The landscape of IT innovation is changing.
“Back in the day” (said in my gravelly old-man voice from my Barcalounger wearing my red Netware t-shirt) companies developing new technology solutions brought them to the enterprise and marketed them to the IT management stack. CIOs, CTOs and IT directors were the injection point for technology acceptance into the business. Now, that injection point has been turned into a fire hose.
Think about many of the technologies we have to consider as we develop our enterprise architectures: tablets, smartphones, cloud computing, application stores, and file synchronization. Because our users and clients are consuming these technologies today outside of IT, we need to be aware of what they are using, how they are using it, and what bunker-buster is likely to be dropped into our lap next.
Sure, you can argue that “tablets” had been around for a number of years prior to the release of the iPad in 2010. Apple’s own Newton Message Pad in 1993 is often the first device defined as a computing tablet. HP, IBM and others developed “tablets” going back to 2000 based on the Microsoft Tablet PC specification. These did gain some traction in certain industries (construction/architecture, medical).
However, these were primarily converted laptops with minimally innovative capabilities that failed to gain mass adoption. With the iPad, Apple demonstrated the concept of consumerization of innovation by developing the platform to the needs of the consumer market first, addressing the reasons why people would use a computing tablet instead of just pounding current corporate technology into a new shape.
Now, IT has to deal with mass iPad usage by their users and customers.
Similarly, cloud services have been used in the consumer market for over a decade. It can be stated that many of the services users consume outside of the enterprise are cloud services (iTunes, Dropbox, Skype, Pandora, social networking, etc). As a consumer of these services, the user gains functionality that is not always available from the enterprises they work for. They can select, download and install applications that address their specific needs (self-service anyone?). They can share files with others around the globe. They can select the type of content they consume and how they communicate with others via streaming audio, video and news feeds. And don’t get me started on Twitter.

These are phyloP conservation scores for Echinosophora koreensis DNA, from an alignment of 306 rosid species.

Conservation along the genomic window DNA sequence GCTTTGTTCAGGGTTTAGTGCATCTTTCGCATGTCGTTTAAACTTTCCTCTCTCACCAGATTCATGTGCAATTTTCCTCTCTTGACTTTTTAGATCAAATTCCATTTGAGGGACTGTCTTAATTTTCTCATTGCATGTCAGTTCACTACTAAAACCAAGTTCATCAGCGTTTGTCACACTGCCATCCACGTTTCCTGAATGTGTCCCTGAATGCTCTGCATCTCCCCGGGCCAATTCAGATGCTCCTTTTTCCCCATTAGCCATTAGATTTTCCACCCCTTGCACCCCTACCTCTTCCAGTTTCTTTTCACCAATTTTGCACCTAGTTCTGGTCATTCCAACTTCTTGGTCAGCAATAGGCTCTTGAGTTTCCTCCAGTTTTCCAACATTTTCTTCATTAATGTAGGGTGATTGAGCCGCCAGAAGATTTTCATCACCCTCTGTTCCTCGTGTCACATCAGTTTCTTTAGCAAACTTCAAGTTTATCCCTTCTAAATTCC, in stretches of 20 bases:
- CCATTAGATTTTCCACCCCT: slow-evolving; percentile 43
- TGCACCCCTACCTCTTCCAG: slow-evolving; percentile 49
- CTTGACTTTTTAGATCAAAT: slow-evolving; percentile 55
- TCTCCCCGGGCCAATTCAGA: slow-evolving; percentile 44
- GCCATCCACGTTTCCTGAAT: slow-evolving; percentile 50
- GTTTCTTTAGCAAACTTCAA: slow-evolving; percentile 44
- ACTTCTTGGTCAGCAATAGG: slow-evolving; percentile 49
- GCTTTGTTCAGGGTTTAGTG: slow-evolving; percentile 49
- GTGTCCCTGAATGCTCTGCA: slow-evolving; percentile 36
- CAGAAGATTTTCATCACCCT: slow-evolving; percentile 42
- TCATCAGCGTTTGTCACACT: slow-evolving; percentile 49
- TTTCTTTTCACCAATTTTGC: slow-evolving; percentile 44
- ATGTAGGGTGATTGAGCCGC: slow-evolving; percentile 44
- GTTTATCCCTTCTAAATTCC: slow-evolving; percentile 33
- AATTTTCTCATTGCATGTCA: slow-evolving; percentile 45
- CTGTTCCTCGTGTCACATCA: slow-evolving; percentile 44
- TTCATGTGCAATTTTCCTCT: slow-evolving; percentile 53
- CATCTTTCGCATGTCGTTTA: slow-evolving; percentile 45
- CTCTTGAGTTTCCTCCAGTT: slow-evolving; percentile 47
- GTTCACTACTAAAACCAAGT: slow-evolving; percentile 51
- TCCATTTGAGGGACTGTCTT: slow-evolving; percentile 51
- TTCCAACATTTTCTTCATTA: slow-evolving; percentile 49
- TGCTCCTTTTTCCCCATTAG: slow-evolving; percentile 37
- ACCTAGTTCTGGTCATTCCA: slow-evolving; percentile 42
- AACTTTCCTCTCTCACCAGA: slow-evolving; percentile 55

And this is the gap IT needs to close.
We have tried to show our user population and our business owners the deficiencies in these technologies in terms of security, availability, service levels, management and other great IT industry “talk to the hand” terminology. We’ve turned blue in the face and stamped our feet like a 2-year-old in the candy isle. But has that stopped the pressure to adopt and enable these technologies within the enterprise? Remember, our business owners are consumers too.
IT needs to give a little here to maintain a modicum of control over the consumption of these technologies. The tech companies will continue to market to the masses (wouldn’t you?) as long as that mass market continues to consume. And we, as IT people, will continue to face that mounting pressure and have to answer the question: “Why can’t we do that?” The net is that the pendulum of innovation is now swinging to the consumer side of the fulcrum. IT is reacting to technology instead of introducing it.
To close this gap, we need to develop ways of saying “yes” without compromising our policies and standards, and do it efficiently. Is there a magic bullet here? No. But we have to recognize the inevitable and start moving toward the light.
My best advice today is to be open-minded to what users are asking for. Expand your acceptance of user-initiated technology requests (many of them may be great ways to solve long term issues). Become an enabler instead of a CI –“no”. Adjust your perspectives to allow for flexibility in your control processes, tools and metrics. And, most important of all, become a consumer of the consumer innovations. Knowledge is power, and experience is the best teacher we have.
Geoff Smith has more than 20 years of experience working in all verticals and markets, from the SMB to the enterprise, focusing on the application of IT solutions that enable businesses to achieve their goals. As a Senior Solutions Architect for GreenPages, where he contributes to the journey to the cloud blog, Geoff is focused on managed services, server virtualization, and Microsoft and Citrix solutions.